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Antje Stobbe

4 Documents
November 15, 2013
Region:
1
German industry is showing first signs of recovery. In view of the large statistical underhang of 1.6% from the year 2012, we expect, however, that industrial production will only stagnate in the current year. In 2014, industrial activity will continue to increase (+4%). The upswing is associated with stronger growth in important foreign markets of German industrial companies, especially in the US and – to a lower extent – in China. The EMU countries will also register positive GDP growth again, so exports will give a boost to the economy. This supports e.g. the automotive industry, electrical engineering and mechanical engineering. [more]
April 30, 2013
Region:
2
Over the past few days sentiment has brightened considerably in Germany, and there are even signs of euphoria in some places – Munich and Dortmund in particular. But unlike Germany's two Champions League semi-finalists the economic releases of late have been a sobering disappointment following the encouraging data at the start of the year. For this reason we have slightly lifted our forecast for German Q1 GDP growth from 0.1% qoq to 0.3%. At the same time, though, we cut our expectations for Q2 from 0.4% to 0.2%. On balance this leaves the annual average unchanged at 0.3%. [more]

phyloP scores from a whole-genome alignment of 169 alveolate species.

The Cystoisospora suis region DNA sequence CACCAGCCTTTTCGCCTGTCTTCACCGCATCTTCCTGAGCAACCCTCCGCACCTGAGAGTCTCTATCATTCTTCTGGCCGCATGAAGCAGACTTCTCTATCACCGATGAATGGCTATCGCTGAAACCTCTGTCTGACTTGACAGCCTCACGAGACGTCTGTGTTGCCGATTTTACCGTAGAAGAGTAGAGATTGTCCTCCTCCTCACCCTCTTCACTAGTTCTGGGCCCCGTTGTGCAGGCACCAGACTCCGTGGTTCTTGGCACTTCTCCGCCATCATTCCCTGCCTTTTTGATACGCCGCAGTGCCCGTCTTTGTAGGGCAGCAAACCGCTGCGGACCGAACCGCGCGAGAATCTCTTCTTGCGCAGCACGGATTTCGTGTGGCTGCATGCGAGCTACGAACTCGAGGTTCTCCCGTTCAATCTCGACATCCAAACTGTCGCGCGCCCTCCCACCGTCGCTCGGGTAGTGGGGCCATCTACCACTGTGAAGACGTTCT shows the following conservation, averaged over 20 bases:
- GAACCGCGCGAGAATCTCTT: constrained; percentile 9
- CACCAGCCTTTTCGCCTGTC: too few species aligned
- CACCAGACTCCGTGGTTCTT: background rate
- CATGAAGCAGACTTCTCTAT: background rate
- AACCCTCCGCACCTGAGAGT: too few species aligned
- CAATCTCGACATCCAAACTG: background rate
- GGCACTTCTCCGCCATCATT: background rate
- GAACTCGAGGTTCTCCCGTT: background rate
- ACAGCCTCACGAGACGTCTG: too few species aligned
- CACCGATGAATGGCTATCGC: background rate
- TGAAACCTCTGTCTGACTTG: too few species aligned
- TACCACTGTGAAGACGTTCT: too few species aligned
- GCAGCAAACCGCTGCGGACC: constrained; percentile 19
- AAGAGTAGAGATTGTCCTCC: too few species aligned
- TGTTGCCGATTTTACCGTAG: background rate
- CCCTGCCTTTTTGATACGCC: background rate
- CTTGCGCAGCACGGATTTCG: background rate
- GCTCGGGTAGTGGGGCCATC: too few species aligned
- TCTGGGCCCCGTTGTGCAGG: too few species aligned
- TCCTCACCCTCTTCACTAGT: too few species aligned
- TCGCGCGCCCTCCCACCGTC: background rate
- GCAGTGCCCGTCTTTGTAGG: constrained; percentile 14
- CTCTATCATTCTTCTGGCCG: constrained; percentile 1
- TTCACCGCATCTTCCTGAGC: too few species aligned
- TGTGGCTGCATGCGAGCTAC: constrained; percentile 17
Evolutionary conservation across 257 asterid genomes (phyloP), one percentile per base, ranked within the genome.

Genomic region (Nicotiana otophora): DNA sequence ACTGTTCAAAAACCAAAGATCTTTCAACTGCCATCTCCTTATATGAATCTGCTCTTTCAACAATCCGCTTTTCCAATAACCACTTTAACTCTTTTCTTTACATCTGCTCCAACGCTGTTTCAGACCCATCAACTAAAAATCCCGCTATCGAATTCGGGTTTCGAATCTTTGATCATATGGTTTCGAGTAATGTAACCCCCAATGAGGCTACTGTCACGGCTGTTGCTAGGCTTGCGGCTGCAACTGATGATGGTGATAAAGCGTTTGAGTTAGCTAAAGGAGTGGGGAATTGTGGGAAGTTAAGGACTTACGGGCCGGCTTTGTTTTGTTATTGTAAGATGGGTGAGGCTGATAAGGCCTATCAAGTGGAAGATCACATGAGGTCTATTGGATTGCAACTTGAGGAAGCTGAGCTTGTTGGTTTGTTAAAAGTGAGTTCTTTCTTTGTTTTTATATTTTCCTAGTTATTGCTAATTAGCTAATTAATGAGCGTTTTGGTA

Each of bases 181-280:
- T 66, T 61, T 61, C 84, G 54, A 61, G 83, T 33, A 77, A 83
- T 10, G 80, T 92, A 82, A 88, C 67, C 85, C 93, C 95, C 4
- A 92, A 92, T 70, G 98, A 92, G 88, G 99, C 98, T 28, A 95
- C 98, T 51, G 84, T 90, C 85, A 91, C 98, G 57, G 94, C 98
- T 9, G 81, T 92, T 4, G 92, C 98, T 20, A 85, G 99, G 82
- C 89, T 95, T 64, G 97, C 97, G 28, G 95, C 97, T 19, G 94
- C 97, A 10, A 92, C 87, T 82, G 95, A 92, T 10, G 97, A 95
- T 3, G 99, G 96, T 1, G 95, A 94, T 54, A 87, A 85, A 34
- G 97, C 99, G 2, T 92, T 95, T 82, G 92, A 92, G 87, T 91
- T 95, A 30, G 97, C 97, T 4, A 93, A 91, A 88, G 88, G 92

December 20, 2012
Region:
3
The rise of mobile and online payments opens up new opportunities, but of course also presents new risks for financial services providers. A lot of attention is currently paid to the (walled garden) strategies of new competitors such as Google, Apple or PayPal. They are increasingly putting out their feelers in segments outside of their own territory, e.g. the market for (mobile) payments. Those financial services providers who do not modernise their upstream and downstream value chains or subject them to the transformation process required for the digital network architecture could suffer painful losses over the medium term. Our paper draws four scenarios on how the market share of banks might develop in about three to five years’ time, with a particular focus on the European market. [more]
August 1, 2002
Analyst:
4
The internet presents new challenges in taxation. The imposition of a turnover tax on e-commerce is hampered by the difficulties involved in identifying the consumer. It is nearly impossible to apply the destination principle, which is standard practice internationally. In the taxation of profits, international companies might obtain new scope for optimising their tax burden. Both aspects may lead to erosion of the tax base. At present, however, the volume of e-commerce is still too small to trigger serious fiscal problems. [more]
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